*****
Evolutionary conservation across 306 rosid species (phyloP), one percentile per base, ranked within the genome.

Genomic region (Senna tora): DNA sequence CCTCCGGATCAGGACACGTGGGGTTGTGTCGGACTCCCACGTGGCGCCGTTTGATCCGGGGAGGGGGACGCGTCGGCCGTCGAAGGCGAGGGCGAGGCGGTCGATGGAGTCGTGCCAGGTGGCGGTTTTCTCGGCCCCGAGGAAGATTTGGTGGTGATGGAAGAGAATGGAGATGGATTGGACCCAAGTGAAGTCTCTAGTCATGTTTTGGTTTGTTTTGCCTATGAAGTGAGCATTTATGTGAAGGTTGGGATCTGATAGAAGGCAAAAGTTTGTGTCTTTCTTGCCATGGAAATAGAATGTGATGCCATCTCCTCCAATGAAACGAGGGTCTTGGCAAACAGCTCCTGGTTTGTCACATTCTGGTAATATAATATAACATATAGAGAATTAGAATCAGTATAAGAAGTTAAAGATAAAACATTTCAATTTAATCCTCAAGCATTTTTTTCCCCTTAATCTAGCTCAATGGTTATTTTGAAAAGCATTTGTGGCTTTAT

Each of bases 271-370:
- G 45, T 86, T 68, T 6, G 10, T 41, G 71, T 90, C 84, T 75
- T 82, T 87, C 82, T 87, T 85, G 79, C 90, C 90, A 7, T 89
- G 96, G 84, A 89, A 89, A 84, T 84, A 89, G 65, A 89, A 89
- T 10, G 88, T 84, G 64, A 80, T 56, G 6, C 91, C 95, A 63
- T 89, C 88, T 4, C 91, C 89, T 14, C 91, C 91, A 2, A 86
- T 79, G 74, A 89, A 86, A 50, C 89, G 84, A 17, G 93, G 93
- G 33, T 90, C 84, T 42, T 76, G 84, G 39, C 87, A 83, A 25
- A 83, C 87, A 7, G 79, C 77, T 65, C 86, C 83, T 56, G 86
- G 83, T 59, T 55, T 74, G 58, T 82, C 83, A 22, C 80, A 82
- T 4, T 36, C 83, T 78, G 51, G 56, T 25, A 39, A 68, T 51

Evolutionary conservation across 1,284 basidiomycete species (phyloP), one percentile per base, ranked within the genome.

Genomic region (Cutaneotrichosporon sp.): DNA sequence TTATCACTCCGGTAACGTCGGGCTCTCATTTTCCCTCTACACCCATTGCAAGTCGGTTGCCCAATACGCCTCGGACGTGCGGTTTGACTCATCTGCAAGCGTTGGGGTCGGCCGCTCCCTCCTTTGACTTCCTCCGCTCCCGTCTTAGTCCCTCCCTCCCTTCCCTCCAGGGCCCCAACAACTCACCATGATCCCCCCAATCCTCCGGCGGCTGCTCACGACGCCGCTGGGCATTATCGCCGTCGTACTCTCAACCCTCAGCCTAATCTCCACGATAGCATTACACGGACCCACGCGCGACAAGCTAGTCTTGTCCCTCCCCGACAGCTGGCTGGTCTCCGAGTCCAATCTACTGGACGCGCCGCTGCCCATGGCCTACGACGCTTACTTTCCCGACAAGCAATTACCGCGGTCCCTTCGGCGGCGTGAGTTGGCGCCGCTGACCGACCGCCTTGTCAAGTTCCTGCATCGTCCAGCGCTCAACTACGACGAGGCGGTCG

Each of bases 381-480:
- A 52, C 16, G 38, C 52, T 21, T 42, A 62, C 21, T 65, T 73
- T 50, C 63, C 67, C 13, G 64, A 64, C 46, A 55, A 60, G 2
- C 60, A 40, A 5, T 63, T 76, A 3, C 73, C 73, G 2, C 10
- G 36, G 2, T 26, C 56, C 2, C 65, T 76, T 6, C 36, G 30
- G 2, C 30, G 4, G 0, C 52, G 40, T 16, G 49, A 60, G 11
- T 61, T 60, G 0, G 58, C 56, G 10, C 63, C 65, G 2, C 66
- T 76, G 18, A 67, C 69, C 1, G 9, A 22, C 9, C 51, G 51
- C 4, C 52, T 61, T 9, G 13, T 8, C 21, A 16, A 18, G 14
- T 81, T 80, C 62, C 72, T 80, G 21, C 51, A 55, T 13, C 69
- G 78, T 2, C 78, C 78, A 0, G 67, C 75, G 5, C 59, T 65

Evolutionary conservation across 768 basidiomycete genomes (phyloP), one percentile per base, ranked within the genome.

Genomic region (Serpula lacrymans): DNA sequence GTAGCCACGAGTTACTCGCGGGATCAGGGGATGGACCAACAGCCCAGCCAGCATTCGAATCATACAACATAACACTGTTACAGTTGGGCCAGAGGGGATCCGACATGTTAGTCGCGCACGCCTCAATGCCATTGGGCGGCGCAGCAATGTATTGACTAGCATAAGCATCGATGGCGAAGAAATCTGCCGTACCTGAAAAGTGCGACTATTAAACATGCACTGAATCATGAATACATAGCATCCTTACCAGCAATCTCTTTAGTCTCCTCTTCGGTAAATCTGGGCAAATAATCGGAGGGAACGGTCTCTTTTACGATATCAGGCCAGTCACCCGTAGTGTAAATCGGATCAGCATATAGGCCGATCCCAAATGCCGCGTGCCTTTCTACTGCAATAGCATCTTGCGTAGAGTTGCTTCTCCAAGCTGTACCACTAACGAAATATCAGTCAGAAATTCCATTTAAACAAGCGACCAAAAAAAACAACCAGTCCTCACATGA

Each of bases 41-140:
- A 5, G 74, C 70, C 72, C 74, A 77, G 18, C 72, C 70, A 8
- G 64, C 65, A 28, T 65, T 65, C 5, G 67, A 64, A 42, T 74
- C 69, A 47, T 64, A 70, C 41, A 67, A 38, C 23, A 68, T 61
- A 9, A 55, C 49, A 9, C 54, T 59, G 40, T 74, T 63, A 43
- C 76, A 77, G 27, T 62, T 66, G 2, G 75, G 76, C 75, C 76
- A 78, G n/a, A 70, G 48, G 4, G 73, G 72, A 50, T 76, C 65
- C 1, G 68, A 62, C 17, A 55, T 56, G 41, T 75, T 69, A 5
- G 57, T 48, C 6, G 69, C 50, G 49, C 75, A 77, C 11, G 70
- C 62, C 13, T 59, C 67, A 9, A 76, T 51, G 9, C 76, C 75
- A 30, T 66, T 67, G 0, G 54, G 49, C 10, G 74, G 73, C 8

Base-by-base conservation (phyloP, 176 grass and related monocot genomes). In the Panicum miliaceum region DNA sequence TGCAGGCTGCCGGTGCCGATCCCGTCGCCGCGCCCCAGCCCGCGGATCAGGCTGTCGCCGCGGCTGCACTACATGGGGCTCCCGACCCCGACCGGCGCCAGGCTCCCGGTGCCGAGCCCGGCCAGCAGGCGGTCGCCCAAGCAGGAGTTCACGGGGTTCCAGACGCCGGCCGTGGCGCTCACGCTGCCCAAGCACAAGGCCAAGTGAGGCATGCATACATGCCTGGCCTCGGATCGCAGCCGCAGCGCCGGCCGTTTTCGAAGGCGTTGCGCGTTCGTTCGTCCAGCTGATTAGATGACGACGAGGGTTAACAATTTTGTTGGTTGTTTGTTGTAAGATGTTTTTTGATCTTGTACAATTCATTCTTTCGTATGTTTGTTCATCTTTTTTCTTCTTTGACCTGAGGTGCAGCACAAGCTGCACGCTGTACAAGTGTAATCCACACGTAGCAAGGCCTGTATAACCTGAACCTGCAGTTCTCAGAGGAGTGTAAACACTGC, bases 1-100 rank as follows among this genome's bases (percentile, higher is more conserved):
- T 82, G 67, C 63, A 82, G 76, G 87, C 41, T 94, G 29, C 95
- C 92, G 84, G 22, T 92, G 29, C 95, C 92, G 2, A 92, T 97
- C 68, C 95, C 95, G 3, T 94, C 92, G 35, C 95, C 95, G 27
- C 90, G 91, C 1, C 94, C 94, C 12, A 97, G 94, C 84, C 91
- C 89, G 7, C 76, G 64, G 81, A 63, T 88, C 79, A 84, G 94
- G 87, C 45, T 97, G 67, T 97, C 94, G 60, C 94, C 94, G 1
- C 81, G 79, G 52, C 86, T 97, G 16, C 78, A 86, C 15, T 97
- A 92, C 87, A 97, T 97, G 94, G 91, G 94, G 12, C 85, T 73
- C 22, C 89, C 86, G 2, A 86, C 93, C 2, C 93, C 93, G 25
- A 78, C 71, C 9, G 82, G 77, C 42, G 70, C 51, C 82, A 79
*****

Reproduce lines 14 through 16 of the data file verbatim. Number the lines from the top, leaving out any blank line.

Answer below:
Evolutionary conservation across 1,284 basidiomycete species (phyloP), one percentile per base, ranked within the genome.

Genomic region (Cutaneotrichosporon sp.): DNA sequence TTATCACTCCGGTAACGTCGGGCTCTCATTTTCCCTCTACACCCATTGCAAGTCGGTTGCCCAATACGCCTCGGACGTGCGGTTTGACTCATCTGCAAGCGTTGGGGTCGGCCGCTCCCTCCTTTGACTTCCTCCGCTCCCGTCTTAGTCCCTCCCTCCCTTCCCTCCAGGGCCCCAACAACTCACCATGATCCCCCCAATCCTCCGGCGGCTGCTCACGACGCCGCTGGGCATTATCGCCGTCGTACTCTCAACCCTCAGCCTAATCTCCACGATAGCATTACACGGACCCACGCGCGACAAGCTAGTCTTGTCCCTCCCCGACAGCTGGCTGGTCTCCGAGTCCAATCTACTGGACGCGCCGCTGCCCATGGCCTACGACGCTTACTTTCCCGACAAGCAATTACCGCGGTCCCTTCGGCGGCGTGAGTTGGCGCCGCTGACCGACCGCCTTGTCAAGTTCCTGCATCGTCCAGCGCTCAACTACGACGAGGCGGTCG

Each of bases 381-480: